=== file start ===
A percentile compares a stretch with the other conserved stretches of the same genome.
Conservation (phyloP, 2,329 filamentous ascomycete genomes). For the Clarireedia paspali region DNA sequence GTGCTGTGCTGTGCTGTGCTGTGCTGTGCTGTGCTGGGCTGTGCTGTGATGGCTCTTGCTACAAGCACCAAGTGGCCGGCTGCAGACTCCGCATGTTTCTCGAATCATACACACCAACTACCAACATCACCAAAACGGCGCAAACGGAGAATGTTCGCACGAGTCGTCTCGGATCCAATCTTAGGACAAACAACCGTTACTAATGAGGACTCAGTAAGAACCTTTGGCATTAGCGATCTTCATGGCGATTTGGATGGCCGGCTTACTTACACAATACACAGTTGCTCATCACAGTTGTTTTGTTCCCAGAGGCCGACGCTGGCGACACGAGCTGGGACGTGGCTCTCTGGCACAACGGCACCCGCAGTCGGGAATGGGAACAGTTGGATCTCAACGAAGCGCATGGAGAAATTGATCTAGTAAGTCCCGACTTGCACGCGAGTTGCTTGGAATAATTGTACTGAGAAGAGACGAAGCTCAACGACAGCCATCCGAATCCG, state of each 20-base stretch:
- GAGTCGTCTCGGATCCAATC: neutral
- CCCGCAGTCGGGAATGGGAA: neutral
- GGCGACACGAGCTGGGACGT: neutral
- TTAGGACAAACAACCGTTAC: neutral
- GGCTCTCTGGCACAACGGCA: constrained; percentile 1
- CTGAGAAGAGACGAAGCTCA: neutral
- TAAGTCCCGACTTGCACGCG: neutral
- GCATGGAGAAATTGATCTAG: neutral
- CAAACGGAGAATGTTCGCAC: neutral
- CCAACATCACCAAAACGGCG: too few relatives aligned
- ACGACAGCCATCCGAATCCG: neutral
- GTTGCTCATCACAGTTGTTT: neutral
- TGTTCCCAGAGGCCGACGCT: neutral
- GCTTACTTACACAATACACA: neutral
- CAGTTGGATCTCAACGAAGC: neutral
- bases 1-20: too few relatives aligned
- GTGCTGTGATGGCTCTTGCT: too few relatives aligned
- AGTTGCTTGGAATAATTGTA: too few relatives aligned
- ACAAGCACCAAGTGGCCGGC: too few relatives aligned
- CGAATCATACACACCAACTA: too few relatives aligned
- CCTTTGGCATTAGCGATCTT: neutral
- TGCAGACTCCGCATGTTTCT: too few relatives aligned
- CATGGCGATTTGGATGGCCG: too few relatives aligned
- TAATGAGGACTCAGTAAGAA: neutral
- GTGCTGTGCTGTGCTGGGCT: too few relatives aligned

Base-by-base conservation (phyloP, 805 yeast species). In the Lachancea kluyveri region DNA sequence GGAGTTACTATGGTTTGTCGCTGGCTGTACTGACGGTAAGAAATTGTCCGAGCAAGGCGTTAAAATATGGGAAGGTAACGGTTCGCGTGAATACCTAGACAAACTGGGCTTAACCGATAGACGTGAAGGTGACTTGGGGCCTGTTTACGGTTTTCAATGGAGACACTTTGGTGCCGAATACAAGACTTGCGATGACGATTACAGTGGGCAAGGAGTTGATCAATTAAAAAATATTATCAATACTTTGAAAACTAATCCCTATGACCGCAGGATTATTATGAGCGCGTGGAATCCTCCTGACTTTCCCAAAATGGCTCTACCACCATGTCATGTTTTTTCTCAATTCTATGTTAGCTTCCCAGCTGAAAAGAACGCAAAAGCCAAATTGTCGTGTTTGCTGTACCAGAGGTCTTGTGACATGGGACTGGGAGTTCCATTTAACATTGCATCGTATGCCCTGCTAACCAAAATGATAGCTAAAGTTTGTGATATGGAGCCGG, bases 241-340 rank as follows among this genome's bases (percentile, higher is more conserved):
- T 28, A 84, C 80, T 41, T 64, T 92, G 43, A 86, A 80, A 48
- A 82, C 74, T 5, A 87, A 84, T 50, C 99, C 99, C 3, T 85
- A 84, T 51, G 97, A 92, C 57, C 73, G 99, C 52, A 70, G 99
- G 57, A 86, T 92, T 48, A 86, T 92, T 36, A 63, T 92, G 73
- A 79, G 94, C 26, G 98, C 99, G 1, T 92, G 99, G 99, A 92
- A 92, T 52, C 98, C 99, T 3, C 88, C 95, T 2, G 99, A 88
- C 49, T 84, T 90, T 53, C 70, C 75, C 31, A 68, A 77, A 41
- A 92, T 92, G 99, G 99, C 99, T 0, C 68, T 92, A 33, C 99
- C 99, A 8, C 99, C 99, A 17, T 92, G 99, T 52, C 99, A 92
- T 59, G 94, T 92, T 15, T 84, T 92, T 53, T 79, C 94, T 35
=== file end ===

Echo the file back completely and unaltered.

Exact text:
A percentile compares a stretch with the other conserved stretches of the same genome.
Conservation (phyloP, 2,329 filamentous ascomycete genomes). For the Clarireedia paspali region DNA sequence GTGCTGTGCTGTGCTGTGCTGTGCTGTGCTGTGCTGGGCTGTGCTGTGATGGCTCTTGCTACAAGCACCAAGTGGCCGGCTGCAGACTCCGCATGTTTCTCGAATCATACACACCAACTACCAACATCACCAAAACGGCGCAAACGGAGAATGTTCGCACGAGTCGTCTCGGATCCAATCTTAGGACAAACAACCGTTACTAATGAGGACTCAGTAAGAACCTTTGGCATTAGCGATCTTCATGGCGATTTGGATGGCCGGCTTACTTACACAATACACAGTTGCTCATCACAGTTGTTTTGTTCCCAGAGGCCGACGCTGGCGACACGAGCTGGGACGTGGCTCTCTGGCACAACGGCACCCGCAGTCGGGAATGGGAACAGTTGGATCTCAACGAAGCGCATGGAGAAATTGATCTAGTAAGTCCCGACTTGCACGCGAGTTGCTTGGAATAATTGTACTGAGAAGAGACGAAGCTCAACGACAGCCATCCGAATCCG, state of each 20-base stretch:
- GAGTCGTCTCGGATCCAATC: neutral
- CCCGCAGTCGGGAATGGGAA: neutral
- GGCGACACGAGCTGGGACGT: neutral
- TTAGGACAAACAACCGTTAC: neutral
- GGCTCTCTGGCACAACGGCA: constrained; percentile 1
- CTGAGAAGAGACGAAGCTCA: neutral
- TAAGTCCCGACTTGCACGCG: neutral
- GCATGGAGAAATTGATCTAG: neutral
- CAAACGGAGAATGTTCGCAC: neutral
- CCAACATCACCAAAACGGCG: too few relatives aligned
- ACGACAGCCATCCGAATCCG: neutral
- GTTGCTCATCACAGTTGTTT: neutral
- TGTTCCCAGAGGCCGACGCT: neutral
- GCTTACTTACACAATACACA: neutral
- CAGTTGGATCTCAACGAAGC: neutral
- bases 1-20: too few relatives aligned
- GTGCTGTGATGGCTCTTGCT: too few relatives aligned
- AGTTGCTTGGAATAATTGTA: too few relatives aligned
- ACAAGCACCAAGTGGCCGGC: too few relatives aligned
- CGAATCATACACACCAACTA: too few relatives aligned
- CCTTTGGCATTAGCGATCTT: neutral
- TGCAGACTCCGCATGTTTCT: too few relatives aligned
- CATGGCGATTTGGATGGCCG: too few relatives aligned
- TAATGAGGACTCAGTAAGAA: neutral
- GTGCTGTGCTGTGCTGGGCT: too few relatives aligned

Base-by-base conservation (phyloP, 805 yeast species). In the Lachancea kluyveri region DNA sequence GGAGTTACTATGGTTTGTCGCTGGCTGTACTGACGGTAAGAAATTGTCCGAGCAAGGCGTTAAAATATGGGAAGGTAACGGTTCGCGTGAATACCTAGACAAACTGGGCTTAACCGATAGACGTGAAGGTGACTTGGGGCCTGTTTACGGTTTTCAATGGAGACACTTTGGTGCCGAATACAAGACTTGCGATGACGATTACAGTGGGCAAGGAGTTGATCAATTAAAAAATATTATCAATACTTTGAAAACTAATCCCTATGACCGCAGGATTATTATGAGCGCGTGGAATCCTCCTGACTTTCCCAAAATGGCTCTACCACCATGTCATGTTTTTTCTCAATTCTATGTTAGCTTCCCAGCTGAAAAGAACGCAAAAGCCAAATTGTCGTGTTTGCTGTACCAGAGGTCTTGTGACATGGGACTGGGAGTTCCATTTAACATTGCATCGTATGCCCTGCTAACCAAAATGATAGCTAAAGTTTGTGATATGGAGCCGG, bases 241-340 rank as follows among this genome's bases (percentile, higher is more conserved):
- T 28, A 84, C 80, T 41, T 64, T 92, G 43, A 86, A 80, A 48
- A 82, C 74, T 5, A 87, A 84, T 50, C 99, C 99, C 3, T 85
- A 84, T 51, G 97, A 92, C 57, C 73, G 99, C 52, A 70, G 99
- G 57, A 86, T 92, T 48, A 86, T 92, T 36, A 63, T 92, G 73
- A 79, G 94, C 26, G 98, C 99, G 1, T 92, G 99, G 99, A 92
- A 92, T 52, C 98, C 99, T 3, C 88, C 95, T 2, G 99, A 88
- C 49, T 84, T 90, T 53, C 70, C 75, C 31, A 68, A 77, A 41
- A 92, T 92, G 99, G 99, C 99, T 0, C 68, T 92, A 33, C 99
- C 99, A 8, C 99, C 99, A 17, T 92, G 99, T 52, C 99, A 92
- T 59, G 94, T 92, T 15, T 84, T 92, T 53, T 79, C 94, T 35